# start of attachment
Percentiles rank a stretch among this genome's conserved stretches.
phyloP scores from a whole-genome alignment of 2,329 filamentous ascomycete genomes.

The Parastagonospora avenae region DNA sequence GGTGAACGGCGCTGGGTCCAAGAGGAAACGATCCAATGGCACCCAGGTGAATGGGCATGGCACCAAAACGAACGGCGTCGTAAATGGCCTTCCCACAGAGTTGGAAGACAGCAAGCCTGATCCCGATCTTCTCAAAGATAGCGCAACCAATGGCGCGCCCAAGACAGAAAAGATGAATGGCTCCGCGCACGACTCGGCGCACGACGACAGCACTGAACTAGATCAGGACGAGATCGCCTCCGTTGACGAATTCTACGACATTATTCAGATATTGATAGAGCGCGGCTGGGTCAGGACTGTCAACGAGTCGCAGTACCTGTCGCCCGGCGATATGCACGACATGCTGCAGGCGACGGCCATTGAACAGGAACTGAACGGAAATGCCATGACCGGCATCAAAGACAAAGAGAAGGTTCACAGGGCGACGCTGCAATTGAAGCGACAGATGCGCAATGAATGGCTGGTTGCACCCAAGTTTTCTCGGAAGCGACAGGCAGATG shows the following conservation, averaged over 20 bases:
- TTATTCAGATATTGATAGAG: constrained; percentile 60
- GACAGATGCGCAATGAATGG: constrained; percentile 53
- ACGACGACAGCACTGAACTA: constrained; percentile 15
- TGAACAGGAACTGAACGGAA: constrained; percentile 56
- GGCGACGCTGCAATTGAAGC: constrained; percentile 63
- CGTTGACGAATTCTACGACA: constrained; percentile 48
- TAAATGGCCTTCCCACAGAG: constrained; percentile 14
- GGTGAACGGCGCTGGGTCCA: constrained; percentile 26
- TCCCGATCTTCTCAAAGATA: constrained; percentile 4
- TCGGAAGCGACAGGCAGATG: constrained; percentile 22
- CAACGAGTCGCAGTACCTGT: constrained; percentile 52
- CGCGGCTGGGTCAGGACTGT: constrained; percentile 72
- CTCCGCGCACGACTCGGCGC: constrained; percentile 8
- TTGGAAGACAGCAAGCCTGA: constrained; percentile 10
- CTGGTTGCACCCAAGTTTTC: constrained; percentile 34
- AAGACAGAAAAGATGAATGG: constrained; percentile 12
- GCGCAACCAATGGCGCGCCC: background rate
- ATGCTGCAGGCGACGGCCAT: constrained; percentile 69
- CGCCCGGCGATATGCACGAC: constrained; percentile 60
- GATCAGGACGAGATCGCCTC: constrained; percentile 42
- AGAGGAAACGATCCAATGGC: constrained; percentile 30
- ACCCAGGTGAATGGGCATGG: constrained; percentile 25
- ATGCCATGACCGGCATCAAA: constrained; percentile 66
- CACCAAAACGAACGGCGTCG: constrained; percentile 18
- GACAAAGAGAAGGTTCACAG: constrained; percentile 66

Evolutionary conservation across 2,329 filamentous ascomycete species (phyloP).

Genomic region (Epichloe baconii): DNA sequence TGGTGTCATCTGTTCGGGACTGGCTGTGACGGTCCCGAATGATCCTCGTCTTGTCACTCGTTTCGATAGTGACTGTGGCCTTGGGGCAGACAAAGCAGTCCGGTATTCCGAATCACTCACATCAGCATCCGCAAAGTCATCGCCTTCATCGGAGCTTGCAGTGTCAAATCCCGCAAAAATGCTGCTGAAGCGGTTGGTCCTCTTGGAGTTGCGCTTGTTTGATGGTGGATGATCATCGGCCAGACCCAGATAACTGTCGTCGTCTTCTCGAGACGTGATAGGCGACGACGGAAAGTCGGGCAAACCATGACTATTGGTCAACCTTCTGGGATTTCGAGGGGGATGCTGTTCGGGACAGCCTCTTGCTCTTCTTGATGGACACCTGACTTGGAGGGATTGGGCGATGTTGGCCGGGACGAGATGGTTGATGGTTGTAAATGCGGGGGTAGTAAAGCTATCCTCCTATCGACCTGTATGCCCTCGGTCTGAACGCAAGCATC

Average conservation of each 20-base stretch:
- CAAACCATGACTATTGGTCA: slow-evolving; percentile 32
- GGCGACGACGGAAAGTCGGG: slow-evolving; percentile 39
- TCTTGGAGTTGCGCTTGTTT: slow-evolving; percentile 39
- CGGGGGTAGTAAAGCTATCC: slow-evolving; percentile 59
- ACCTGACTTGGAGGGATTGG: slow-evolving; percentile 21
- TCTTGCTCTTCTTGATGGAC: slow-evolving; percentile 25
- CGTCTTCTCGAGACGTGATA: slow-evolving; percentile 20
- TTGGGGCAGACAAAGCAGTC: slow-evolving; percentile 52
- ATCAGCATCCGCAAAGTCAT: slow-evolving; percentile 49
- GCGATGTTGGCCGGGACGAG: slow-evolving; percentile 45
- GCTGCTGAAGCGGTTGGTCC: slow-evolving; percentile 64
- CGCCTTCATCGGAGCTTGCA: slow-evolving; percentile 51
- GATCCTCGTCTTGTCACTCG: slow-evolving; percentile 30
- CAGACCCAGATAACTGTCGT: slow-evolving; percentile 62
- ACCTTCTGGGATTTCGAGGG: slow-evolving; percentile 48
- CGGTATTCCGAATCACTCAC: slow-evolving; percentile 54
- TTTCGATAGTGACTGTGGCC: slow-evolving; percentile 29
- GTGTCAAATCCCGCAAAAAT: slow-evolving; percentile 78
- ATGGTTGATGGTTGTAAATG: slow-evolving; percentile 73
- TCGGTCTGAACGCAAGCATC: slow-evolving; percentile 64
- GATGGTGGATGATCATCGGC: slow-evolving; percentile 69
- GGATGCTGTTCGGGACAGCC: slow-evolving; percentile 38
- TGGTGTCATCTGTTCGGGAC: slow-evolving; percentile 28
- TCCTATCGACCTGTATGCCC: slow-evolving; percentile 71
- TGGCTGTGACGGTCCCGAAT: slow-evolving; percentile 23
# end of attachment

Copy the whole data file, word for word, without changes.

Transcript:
Percentiles rank a stretch among this genome's conserved stretches.
phyloP scores from a whole-genome alignment of 2,329 filamentous ascomycete genomes.

The Parastagonospora avenae region DNA sequence GGTGAACGGCGCTGGGTCCAAGAGGAAACGATCCAATGGCACCCAGGTGAATGGGCATGGCACCAAAACGAACGGCGTCGTAAATGGCCTTCCCACAGAGTTGGAAGACAGCAAGCCTGATCCCGATCTTCTCAAAGATAGCGCAACCAATGGCGCGCCCAAGACAGAAAAGATGAATGGCTCCGCGCACGACTCGGCGCACGACGACAGCACTGAACTAGATCAGGACGAGATCGCCTCCGTTGACGAATTCTACGACATTATTCAGATATTGATAGAGCGCGGCTGGGTCAGGACTGTCAACGAGTCGCAGTACCTGTCGCCCGGCGATATGCACGACATGCTGCAGGCGACGGCCATTGAACAGGAACTGAACGGAAATGCCATGACCGGCATCAAAGACAAAGAGAAGGTTCACAGGGCGACGCTGCAATTGAAGCGACAGATGCGCAATGAATGGCTGGTTGCACCCAAGTTTTCTCGGAAGCGACAGGCAGATG shows the following conservation, averaged over 20 bases:
- TTATTCAGATATTGATAGAG: constrained; percentile 60
- GACAGATGCGCAATGAATGG: constrained; percentile 53
- ACGACGACAGCACTGAACTA: constrained; percentile 15
- TGAACAGGAACTGAACGGAA: constrained; percentile 56
- GGCGACGCTGCAATTGAAGC: constrained; percentile 63
- CGTTGACGAATTCTACGACA: constrained; percentile 48
- TAAATGGCCTTCCCACAGAG: constrained; percentile 14
- GGTGAACGGCGCTGGGTCCA: constrained; percentile 26
- TCCCGATCTTCTCAAAGATA: constrained; percentile 4
- TCGGAAGCGACAGGCAGATG: constrained; percentile 22
- CAACGAGTCGCAGTACCTGT: constrained; percentile 52
- CGCGGCTGGGTCAGGACTGT: constrained; percentile 72
- CTCCGCGCACGACTCGGCGC: constrained; percentile 8
- TTGGAAGACAGCAAGCCTGA: constrained; percentile 10
- CTGGTTGCACCCAAGTTTTC: constrained; percentile 34
- AAGACAGAAAAGATGAATGG: constrained; percentile 12
- GCGCAACCAATGGCGCGCCC: background rate
- ATGCTGCAGGCGACGGCCAT: constrained; percentile 69
- CGCCCGGCGATATGCACGAC: constrained; percentile 60
- GATCAGGACGAGATCGCCTC: constrained; percentile 42
- AGAGGAAACGATCCAATGGC: constrained; percentile 30
- ACCCAGGTGAATGGGCATGG: constrained; percentile 25
- ATGCCATGACCGGCATCAAA: constrained; percentile 66
- CACCAAAACGAACGGCGTCG: constrained; percentile 18
- GACAAAGAGAAGGTTCACAG: constrained; percentile 66

Evolutionary conservation across 2,329 filamentous ascomycete species (phyloP).

Genomic region (Epichloe baconii): DNA sequence TGGTGTCATCTGTTCGGGACTGGCTGTGACGGTCCCGAATGATCCTCGTCTTGTCACTCGTTTCGATAGTGACTGTGGCCTTGGGGCAGACAAAGCAGTCCGGTATTCCGAATCACTCACATCAGCATCCGCAAAGTCATCGCCTTCATCGGAGCTTGCAGTGTCAAATCCCGCAAAAATGCTGCTGAAGCGGTTGGTCCTCTTGGAGTTGCGCTTGTTTGATGGTGGATGATCATCGGCCAGACCCAGATAACTGTCGTCGTCTTCTCGAGACGTGATAGGCGACGACGGAAAGTCGGGCAAACCATGACTATTGGTCAACCTTCTGGGATTTCGAGGGGGATGCTGTTCGGGACAGCCTCTTGCTCTTCTTGATGGACACCTGACTTGGAGGGATTGGGCGATGTTGGCCGGGACGAGATGGTTGATGGTTGTAAATGCGGGGGTAGTAAAGCTATCCTCCTATCGACCTGTATGCCCTCGGTCTGAACGCAAGCATC

Average conservation of each 20-base stretch:
- CAAACCATGACTATTGGTCA: slow-evolving; percentile 32
- GGCGACGACGGAAAGTCGGG: slow-evolving; percentile 39
- TCTTGGAGTTGCGCTTGTTT: slow-evolving; percentile 39
- CGGGGGTAGTAAAGCTATCC: slow-evolving; percentile 59
- ACCTGACTTGGAGGGATTGG: slow-evolving; percentile 21
- TCTTGCTCTTCTTGATGGAC: slow-evolving; percentile 25
- CGTCTTCTCGAGACGTGATA: slow-evolving; percentile 20
- TTGGGGCAGACAAAGCAGTC: slow-evolving; percentile 52
- ATCAGCATCCGCAAAGTCAT: slow-evolving; percentile 49
- GCGATGTTGGCCGGGACGAG: slow-evolving; percentile 45
- GCTGCTGAAGCGGTTGGTCC: slow-evolving; percentile 64
- CGCCTTCATCGGAGCTTGCA: slow-evolving; percentile 51
- GATCCTCGTCTTGTCACTCG: slow-evolving; percentile 30
- CAGACCCAGATAACTGTCGT: slow-evolving; percentile 62
- ACCTTCTGGGATTTCGAGGG: slow-evolving; percentile 48
- CGGTATTCCGAATCACTCAC: slow-evolving; percentile 54
- TTTCGATAGTGACTGTGGCC: slow-evolving; percentile 29
- GTGTCAAATCCCGCAAAAAT: slow-evolving; percentile 78
- ATGGTTGATGGTTGTAAATG: slow-evolving; percentile 73
- TCGGTCTGAACGCAAGCATC: slow-evolving; percentile 64
- GATGGTGGATGATCATCGGC: slow-evolving; percentile 69
- GGATGCTGTTCGGGACAGCC: slow-evolving; percentile 38
- TGGTGTCATCTGTTCGGGAC: slow-evolving; percentile 28
- TCCTATCGACCTGTATGCCC: slow-evolving; percentile 71
- TGGCTGTGACGGTCCCGAAT: slow-evolving; percentile 23